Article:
Conclusions: Robotic-assisted Heller myotomy is a safe technique with a low incidence of intra-operative esophageal perforation compared to the laparoscopic approach. We believe that robotic-assisted surgery should be the procedure of choice to treat achalasia
Andrei Braester MD, Galia Stemer MD, Sahar Khouri MD, Bennidor Raviv MD, and Masad Barhoum MD
Background: Venous thromboembolism (VTE) is a serious disease, which demands a fast accurate diagnosis to begin suitable treatment. It presents a major problem in the emergency department (ED), and its confirmation requires adequate evaluation.
Objectives: To evaluate a potential role of mean platelet volume (MPV) in differentiating VTE from other potential diagnosis in patients with suspected VTE.
Methods: We conducted a retrospective case-controlled study of 440 consecutive patients who presented to the ED of our hospital with clinical VTE, but only 316 with proven VTE. A control group was composed of patients (124) who presented with clinical VTE but without proven VTE. We checked the MPV value in all 440 patients and the correlation with VTE occurrence in the study group vs. control group.
Results: Statistical analysis of the acquired results indicated that MPV value could not aid in determining the difference of real VTE vs. patients with VTE-like clinical picture presenting to the ED. We found an inverse correlation between MPV value and proven VTE, in contrast to most researchers who have studied the same issue.
Conclusions: Although MPV can be a useful diagnostic marker in many diseases, we found no definite association between low MPV and VTE
Michael Goldenshluger MD, Hen Chaushu MS, Guy Ron MD, Haya Fogel-Grinvald MHA, Shay Mandler MD, Liron Miller MBA PhD, Nir Horesh MD, Batia Segal RN MA, Uri Rimon MD, and Yoram Klein MD
Background: Extra peritoneal packing (EPP) is a quick and highly effective method to control pelvic hemorrhage.
Objectives: To determine whether EPP can be as safely and efficiently performed in the emergency department (ED) as in the operating room (OR).
Methods: Retrospective study of 29 patients who underwent EPP in the ED or OR in two trauma centers in Israel 2008–2018.
Results: Our study included 29 patients, 13 in the ED-EPP group and 16 in the OR-EPP group. The mean injury severity score (ISS) was 34.9 ± 11.8. Following EPP, hemodynamic stability was successfully achieved in 25 of 29 patients (86.2%). A raise in the mean arterial pressure (MAP) with a median of 25 mmHg (mean 30.0 ± 27.5, P < 0.001) was documented. All patients who did not achieve hemodynamic stability after EPP had multiple sources of bleeding or fatal head injury and eventually succumbed. Patients who underwent EPP in the ED showed higher change in MAP (P = 0.0458). The overall mortality rate was 27.5% (8/29) with no difference between the OR and ED-EPP. No differences were found between ED and OR-EPP in the amount of transfused blood products, surgical site infections, and length of stay in the hospital. However, patients who underwent ED-EPP were more prone to develop deep vein thrombosis (DVT): 50% (5/10) vs. 9% (1/11) in ED and OR-EPP groups respectively (P = 0.038).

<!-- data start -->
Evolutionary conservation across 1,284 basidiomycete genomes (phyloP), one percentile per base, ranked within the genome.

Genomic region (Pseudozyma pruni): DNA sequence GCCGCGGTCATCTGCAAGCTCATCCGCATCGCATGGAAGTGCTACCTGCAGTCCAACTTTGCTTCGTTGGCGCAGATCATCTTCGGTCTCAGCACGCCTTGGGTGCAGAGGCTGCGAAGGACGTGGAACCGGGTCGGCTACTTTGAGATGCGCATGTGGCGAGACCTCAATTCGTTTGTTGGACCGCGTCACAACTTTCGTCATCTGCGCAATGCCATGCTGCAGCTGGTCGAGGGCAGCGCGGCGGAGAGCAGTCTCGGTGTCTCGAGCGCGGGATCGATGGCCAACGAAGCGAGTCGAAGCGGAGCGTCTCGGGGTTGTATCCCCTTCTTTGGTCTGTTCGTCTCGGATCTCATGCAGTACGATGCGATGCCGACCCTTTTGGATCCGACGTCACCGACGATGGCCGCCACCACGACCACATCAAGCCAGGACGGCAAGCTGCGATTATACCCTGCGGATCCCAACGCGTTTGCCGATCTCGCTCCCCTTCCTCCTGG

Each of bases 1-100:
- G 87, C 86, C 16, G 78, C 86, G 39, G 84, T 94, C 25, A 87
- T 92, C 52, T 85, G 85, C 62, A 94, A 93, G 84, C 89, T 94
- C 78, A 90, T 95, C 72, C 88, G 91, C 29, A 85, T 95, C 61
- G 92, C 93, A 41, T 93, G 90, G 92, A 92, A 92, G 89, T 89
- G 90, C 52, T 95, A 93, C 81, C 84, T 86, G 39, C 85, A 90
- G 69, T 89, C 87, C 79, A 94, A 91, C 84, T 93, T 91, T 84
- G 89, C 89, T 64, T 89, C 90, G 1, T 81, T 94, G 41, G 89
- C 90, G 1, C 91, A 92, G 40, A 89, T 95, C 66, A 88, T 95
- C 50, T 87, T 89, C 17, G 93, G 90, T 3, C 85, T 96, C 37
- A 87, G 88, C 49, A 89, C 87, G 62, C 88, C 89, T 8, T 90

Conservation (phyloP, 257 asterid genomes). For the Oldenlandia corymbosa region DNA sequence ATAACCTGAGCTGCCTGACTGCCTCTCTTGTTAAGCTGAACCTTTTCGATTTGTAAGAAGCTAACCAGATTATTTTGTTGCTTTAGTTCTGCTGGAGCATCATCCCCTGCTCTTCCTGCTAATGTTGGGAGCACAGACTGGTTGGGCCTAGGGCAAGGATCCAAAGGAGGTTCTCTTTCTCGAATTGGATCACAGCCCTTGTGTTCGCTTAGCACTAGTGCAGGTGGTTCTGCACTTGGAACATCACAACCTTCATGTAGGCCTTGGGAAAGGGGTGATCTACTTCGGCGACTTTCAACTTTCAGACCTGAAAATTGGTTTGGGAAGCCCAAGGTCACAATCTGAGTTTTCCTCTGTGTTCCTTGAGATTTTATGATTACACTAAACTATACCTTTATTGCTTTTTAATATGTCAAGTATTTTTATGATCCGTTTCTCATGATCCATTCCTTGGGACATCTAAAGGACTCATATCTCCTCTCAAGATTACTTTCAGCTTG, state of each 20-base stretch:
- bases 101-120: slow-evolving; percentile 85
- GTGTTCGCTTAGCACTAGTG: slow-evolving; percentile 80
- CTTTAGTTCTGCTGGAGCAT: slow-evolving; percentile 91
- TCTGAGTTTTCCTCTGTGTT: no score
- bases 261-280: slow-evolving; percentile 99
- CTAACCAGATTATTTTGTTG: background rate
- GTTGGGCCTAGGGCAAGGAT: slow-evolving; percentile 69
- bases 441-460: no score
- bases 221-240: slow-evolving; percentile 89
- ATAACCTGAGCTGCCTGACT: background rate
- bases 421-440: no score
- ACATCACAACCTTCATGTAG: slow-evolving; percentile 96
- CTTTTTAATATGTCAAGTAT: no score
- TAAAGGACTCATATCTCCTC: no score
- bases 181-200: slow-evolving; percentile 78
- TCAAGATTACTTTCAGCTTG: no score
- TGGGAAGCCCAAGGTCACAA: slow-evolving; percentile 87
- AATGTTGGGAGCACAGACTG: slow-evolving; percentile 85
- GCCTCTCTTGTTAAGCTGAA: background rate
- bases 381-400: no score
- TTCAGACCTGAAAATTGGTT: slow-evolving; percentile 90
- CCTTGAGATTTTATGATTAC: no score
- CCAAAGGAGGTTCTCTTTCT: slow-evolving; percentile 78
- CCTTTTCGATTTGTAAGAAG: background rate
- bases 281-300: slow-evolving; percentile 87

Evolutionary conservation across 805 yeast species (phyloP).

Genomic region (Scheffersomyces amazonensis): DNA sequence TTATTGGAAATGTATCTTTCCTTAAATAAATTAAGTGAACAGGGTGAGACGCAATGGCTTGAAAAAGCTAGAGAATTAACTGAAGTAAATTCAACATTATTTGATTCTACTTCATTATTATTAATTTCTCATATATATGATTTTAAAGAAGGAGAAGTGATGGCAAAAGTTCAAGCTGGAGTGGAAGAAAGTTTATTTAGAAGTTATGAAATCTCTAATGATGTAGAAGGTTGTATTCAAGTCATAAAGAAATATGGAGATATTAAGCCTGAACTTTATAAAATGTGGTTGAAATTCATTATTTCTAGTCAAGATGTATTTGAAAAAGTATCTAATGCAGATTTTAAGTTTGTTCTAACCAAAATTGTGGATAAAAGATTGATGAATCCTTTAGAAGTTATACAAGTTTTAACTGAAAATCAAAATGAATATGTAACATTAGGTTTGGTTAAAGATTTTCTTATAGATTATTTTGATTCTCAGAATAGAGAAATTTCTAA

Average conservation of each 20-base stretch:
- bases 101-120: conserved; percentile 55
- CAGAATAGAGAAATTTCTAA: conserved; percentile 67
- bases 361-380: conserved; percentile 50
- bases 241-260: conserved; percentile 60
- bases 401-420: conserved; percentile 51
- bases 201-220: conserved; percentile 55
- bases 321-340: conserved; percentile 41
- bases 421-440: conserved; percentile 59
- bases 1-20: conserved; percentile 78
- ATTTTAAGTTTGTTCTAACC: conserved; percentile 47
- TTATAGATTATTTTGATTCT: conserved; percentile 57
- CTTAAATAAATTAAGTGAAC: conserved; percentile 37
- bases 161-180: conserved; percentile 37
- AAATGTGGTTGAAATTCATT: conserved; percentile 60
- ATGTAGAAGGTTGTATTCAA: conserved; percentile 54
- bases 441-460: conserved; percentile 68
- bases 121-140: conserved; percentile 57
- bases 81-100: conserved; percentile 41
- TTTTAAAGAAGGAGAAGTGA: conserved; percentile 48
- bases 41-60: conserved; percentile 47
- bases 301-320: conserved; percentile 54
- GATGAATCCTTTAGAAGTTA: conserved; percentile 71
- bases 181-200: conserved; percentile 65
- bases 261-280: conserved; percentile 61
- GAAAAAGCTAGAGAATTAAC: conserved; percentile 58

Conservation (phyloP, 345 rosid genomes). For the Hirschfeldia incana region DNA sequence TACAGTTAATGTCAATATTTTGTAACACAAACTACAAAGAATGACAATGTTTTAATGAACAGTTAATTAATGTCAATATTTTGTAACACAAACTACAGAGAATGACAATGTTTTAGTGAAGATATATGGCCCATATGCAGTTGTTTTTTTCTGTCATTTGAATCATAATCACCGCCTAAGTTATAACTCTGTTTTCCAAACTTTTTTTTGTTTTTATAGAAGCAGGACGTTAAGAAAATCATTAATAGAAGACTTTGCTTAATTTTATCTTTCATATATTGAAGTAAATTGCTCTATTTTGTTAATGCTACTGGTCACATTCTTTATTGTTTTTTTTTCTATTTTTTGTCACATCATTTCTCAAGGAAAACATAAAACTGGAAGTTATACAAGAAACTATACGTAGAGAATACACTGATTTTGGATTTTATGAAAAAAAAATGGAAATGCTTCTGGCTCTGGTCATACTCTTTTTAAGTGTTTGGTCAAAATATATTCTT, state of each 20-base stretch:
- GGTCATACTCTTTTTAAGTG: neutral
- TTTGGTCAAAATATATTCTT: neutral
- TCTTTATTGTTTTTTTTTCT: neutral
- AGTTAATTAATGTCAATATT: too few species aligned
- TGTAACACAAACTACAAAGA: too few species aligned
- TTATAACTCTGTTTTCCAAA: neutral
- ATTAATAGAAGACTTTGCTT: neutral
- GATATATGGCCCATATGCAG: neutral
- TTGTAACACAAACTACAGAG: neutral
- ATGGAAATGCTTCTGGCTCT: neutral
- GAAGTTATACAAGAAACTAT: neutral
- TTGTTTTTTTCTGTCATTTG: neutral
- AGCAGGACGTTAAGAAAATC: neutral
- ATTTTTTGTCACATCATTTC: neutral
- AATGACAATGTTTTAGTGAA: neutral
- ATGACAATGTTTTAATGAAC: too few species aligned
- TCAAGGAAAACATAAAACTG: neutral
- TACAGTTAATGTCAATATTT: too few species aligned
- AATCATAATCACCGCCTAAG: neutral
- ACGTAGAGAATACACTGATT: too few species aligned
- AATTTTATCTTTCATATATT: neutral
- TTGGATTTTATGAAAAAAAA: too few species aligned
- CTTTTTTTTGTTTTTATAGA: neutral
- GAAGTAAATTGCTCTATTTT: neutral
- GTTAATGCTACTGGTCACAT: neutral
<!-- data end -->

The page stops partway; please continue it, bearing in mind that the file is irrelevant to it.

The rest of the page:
Conclusions: EPP is equally effective when performed in the ED or OR with similar surgical site infection rates but higher incidence of DVT
Rotem Shpatz MD, Yolanda Braun-Moscovici MD, and Alexandra Balbir-Gurman MD
Background: Rheumatoid arthritis (RA) is a chronic inflammatory and destructive joint disease with the presence of autoantibodies, rheumatoid factor (RF), and anti-citrullinated protein antibodies (ACPA). The presence of RF or ACPA predicts RA severity. Data on the influence of ACPA titer on RA course are limited.
Objectives: To determine the correlation between ACPA titers at the time of RA diagnosis to RA features and severity during 3 years of follow-up.
Methods: We performed a retrospective study of RA patients treated at our institution during the years 2006–2015 with known ACPA titers at RA diagnosis who completed at least 3 years of follow-up. Patients (N=133) were divided according to ACPA titer: seronegative (< 15 U/ml, n=55), weakly positive (15–49 U/ml, n=18), moderately positive (50–300 U/ml, n=29), and strongly positive (> 300 U/ml, n=31). Patient data, including disease activity score (DAS28), bone erosion on hand and/or foot X-rays, treatments with corticosteroids and disease-modifying-anti-rheumatic drugs (DMARDs), and hospitalizations, were recorded. Chi-square and Mann-Whitney method were used for statistical analysis. P < 0.05 was considered as statistically significant.
Results: Male gender, smoking, and RF positivity correlated with ACPA positivity and higher ACPA titers. There was no correlation between ACPA titer and the variables defined as representing RA severity: higher DAS28, bone erosions, hospitalizations, need for corticosteroids, and conventional and biological DMARDs.